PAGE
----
Oracle SQL Tuning Tools and Tips

SQL Tuning, eAdam, eDB360, SQLT, SQLHC

SQL Dynamic eXtractor (SQLDX) is now available under SQLT and SQLHC

with 10 comments


As most of you know SQLTXPLAIN (SQLT) and SQL Health-Check (SQLHC) include lots of information about one SQL statement. SQLT requires to install an schema and some objects while SQLHC requires no installation. The main difference between the two are:

  1. The level of details: (SQLT provides a lot more).
  2. The capability of automatic Test Case (TC) extraction (SQLT does this).

SQLT is always the preferred method, while SQLHC is the fall back when SQLT cannot be installed in a timely manner.

Both SQLT and SQLHC work on 10g and 11g databases. SQLT presents details about many GV$ and DBA views referencing your SQL statement. These views include both 10g and 11g. In other words, SQLT is not restricted to the minimum common denominator (10g) but it expects to extract information from any relevant view referencing a SQL_ID on 11g. There is one small limitation although: SQLT does not show in its main report all views and tables referencing a SQL_ID, but most of what is usually needed for SQL Tuning.

What is the SQL Dynamic eXtractor (SQLDX)?

SQL Dynamic eXtractor (SQLDX) is a new stand-alone SQL script (sqldx.sql) that requires no installation. It dynamically generates another script that selects from all SYS views and tables which reference a column SQL_ID, extracting all rows matching the SQL_ID passed. It then computes the  SIGNATURE for the SQL’s text and proceeds to generate dynamic SQL to select from all SYS tables and views referencing this SIGNATURE. For SIGNATURE it uses exact and force matching.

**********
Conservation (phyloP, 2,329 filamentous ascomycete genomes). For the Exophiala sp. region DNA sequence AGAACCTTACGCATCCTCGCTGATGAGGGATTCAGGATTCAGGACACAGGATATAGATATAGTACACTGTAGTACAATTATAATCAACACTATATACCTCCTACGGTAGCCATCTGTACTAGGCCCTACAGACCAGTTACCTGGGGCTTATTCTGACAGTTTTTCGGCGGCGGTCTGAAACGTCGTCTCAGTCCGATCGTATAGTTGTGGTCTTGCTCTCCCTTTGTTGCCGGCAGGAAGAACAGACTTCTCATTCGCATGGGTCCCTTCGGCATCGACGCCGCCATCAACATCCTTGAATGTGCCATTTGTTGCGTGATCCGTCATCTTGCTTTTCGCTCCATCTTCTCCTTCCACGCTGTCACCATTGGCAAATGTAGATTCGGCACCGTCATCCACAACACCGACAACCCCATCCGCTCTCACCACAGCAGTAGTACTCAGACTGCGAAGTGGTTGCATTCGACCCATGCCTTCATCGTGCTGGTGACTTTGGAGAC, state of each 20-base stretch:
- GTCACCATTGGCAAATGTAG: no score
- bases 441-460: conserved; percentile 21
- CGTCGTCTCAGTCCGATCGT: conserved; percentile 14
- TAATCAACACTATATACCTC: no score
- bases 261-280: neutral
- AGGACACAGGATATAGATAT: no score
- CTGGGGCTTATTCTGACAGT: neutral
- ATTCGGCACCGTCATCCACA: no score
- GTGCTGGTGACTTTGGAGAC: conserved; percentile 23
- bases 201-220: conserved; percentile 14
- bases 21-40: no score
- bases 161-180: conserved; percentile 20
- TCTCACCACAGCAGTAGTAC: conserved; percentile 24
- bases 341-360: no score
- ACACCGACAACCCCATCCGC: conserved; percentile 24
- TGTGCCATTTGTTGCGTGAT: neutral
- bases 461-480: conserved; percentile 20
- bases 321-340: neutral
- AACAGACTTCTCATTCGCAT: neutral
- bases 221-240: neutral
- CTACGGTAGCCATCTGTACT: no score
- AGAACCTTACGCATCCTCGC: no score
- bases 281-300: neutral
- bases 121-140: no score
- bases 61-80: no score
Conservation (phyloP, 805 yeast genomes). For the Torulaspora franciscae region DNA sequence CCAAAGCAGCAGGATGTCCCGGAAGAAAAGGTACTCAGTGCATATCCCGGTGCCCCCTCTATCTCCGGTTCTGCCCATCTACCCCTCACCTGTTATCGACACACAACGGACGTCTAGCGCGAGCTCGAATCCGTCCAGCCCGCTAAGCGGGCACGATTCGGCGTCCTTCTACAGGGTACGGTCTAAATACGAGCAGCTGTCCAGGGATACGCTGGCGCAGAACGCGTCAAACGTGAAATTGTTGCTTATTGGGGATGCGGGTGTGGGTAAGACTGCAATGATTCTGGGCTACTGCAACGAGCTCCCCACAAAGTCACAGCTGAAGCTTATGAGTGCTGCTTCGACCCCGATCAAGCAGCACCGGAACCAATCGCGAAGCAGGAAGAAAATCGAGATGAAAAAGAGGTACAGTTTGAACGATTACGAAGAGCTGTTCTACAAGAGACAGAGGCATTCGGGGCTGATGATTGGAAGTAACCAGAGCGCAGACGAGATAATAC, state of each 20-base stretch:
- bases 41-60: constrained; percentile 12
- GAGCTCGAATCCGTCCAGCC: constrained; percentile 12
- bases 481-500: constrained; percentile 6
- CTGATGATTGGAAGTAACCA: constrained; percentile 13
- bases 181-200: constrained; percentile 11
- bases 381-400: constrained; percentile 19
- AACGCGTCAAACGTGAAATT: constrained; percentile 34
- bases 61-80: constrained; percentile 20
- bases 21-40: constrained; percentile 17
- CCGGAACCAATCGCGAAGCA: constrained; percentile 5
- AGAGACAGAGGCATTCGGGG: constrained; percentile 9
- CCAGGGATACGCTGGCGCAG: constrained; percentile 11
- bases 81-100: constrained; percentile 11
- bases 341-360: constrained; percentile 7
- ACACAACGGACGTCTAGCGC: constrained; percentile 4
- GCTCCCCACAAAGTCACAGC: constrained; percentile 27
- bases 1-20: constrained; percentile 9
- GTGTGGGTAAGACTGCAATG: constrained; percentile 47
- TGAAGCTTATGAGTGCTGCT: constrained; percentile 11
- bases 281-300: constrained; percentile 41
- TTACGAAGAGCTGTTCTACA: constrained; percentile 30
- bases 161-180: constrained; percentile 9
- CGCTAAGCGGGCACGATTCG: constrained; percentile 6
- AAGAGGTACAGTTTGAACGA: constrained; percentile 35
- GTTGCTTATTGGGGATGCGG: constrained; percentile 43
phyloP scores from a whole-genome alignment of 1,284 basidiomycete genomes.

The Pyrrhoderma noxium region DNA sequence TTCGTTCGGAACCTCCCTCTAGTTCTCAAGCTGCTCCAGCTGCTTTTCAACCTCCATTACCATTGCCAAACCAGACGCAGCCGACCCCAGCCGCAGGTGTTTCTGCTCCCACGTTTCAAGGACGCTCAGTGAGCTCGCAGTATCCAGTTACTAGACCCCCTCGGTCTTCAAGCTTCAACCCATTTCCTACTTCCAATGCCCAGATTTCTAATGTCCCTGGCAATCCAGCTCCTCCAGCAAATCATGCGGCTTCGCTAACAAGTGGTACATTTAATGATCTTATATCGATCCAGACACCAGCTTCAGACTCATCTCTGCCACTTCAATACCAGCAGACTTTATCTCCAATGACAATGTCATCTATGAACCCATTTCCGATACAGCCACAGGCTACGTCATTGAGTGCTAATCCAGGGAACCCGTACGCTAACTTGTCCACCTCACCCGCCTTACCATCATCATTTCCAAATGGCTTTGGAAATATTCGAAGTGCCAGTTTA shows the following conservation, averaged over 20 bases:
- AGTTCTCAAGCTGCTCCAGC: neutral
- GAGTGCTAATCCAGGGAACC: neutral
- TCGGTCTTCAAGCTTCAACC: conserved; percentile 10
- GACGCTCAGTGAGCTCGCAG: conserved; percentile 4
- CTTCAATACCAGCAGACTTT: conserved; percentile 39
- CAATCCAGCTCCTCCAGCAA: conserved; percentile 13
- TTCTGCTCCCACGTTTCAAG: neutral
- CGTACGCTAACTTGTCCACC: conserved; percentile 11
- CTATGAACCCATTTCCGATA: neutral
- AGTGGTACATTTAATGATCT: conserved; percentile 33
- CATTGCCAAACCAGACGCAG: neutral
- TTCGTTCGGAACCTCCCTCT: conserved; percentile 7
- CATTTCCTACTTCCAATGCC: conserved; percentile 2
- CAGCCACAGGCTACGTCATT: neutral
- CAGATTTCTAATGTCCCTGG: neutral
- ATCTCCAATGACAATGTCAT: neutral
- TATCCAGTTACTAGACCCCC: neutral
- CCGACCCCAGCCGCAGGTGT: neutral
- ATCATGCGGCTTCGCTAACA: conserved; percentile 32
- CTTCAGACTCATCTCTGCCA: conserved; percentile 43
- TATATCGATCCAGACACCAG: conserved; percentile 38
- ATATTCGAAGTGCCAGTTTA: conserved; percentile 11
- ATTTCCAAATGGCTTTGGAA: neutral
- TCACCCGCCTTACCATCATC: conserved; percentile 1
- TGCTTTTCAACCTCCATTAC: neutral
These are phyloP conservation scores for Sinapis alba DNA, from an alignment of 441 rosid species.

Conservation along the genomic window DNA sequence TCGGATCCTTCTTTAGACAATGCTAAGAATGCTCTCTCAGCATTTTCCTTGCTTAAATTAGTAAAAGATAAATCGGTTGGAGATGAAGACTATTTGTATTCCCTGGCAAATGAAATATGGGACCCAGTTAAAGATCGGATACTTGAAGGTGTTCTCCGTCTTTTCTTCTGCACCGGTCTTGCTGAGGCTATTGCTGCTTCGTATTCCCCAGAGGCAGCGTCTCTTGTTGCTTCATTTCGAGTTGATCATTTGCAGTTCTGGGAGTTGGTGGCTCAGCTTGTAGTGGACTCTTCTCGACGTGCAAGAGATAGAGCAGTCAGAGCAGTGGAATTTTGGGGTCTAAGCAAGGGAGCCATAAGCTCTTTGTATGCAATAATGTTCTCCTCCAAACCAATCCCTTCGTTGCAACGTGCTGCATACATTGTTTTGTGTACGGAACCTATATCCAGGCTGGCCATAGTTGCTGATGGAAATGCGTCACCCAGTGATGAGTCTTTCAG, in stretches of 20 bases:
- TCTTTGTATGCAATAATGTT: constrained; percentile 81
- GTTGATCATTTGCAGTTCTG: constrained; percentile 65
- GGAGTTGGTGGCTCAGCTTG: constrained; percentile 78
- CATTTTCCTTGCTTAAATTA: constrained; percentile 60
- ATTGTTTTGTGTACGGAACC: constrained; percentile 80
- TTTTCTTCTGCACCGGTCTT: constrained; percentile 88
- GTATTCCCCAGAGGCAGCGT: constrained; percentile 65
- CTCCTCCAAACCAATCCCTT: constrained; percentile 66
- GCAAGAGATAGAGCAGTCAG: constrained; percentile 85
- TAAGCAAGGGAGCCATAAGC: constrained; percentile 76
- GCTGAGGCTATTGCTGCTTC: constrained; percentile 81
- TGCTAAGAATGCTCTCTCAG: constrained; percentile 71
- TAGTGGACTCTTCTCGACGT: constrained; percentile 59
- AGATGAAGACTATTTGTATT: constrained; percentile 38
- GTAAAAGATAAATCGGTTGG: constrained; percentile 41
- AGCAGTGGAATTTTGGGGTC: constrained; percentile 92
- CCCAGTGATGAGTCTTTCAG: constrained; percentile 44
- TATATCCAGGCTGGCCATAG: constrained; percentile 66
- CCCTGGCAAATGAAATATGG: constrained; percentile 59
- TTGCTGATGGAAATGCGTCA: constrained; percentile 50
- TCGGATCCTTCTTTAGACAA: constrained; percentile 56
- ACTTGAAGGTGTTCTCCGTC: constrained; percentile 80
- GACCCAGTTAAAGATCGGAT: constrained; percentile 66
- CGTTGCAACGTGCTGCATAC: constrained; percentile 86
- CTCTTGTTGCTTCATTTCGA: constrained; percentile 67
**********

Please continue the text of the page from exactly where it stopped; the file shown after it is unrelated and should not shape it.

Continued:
SQLDX input and output

SQLDX output is a ZIP file that contains the output of all dynamic SELECTs on all SYS tables and views referencing your SQL_ID and its SIGNATURE (exact and force). The output of every dynamic SELECT is a file on its own. Their format is HTML and Coma Separated Values (CSV). The latter can be opened in Excel to ease aggregations, finer selections, sorts, etc.

SQLDX takes as input 3 parameters:

  1. Oracle Pack License: Diagnostics Pack or Tuning Pack (D|T).
  2. Output Type: HTML, CSV or BOTH (H|C|B).
  3. SQL_ID: resident in memory or AWR.

SQLDX is included on SQLT and SQLHC and higher (released on December 31, 2012). SQLDX is automatically executed at the end of any SQLT main method and at the end of SQLHC. Keep in mind that SQLDX can also be executed stand-alone and it requires no installation whatsoever. So it can be used in a Production environment or in a read-only database.

Where do you get SQLDX from?

SQLT (MOS 215187.1) includes sqlt/run/sqldx.sql and SQLHC (MOS 1366133.1) includes sqlhc/sqldx.sql. It is the same sqldx.sql script. When sqldx.sql is executed from within SQLT or SQLHC it generates a ZIP file identified as “sqldx”. Look for it next time you use SQLT or SQLHC (version or higher). Or you may want to try sqldx.sql stand-alone.

Written by Carlos Sierra

January 2, 2013 at 8:05 am

10 Responses

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  1. Great job Carlos! I am utilizing TRCA for a long, long time from my little PHP script which is available from here: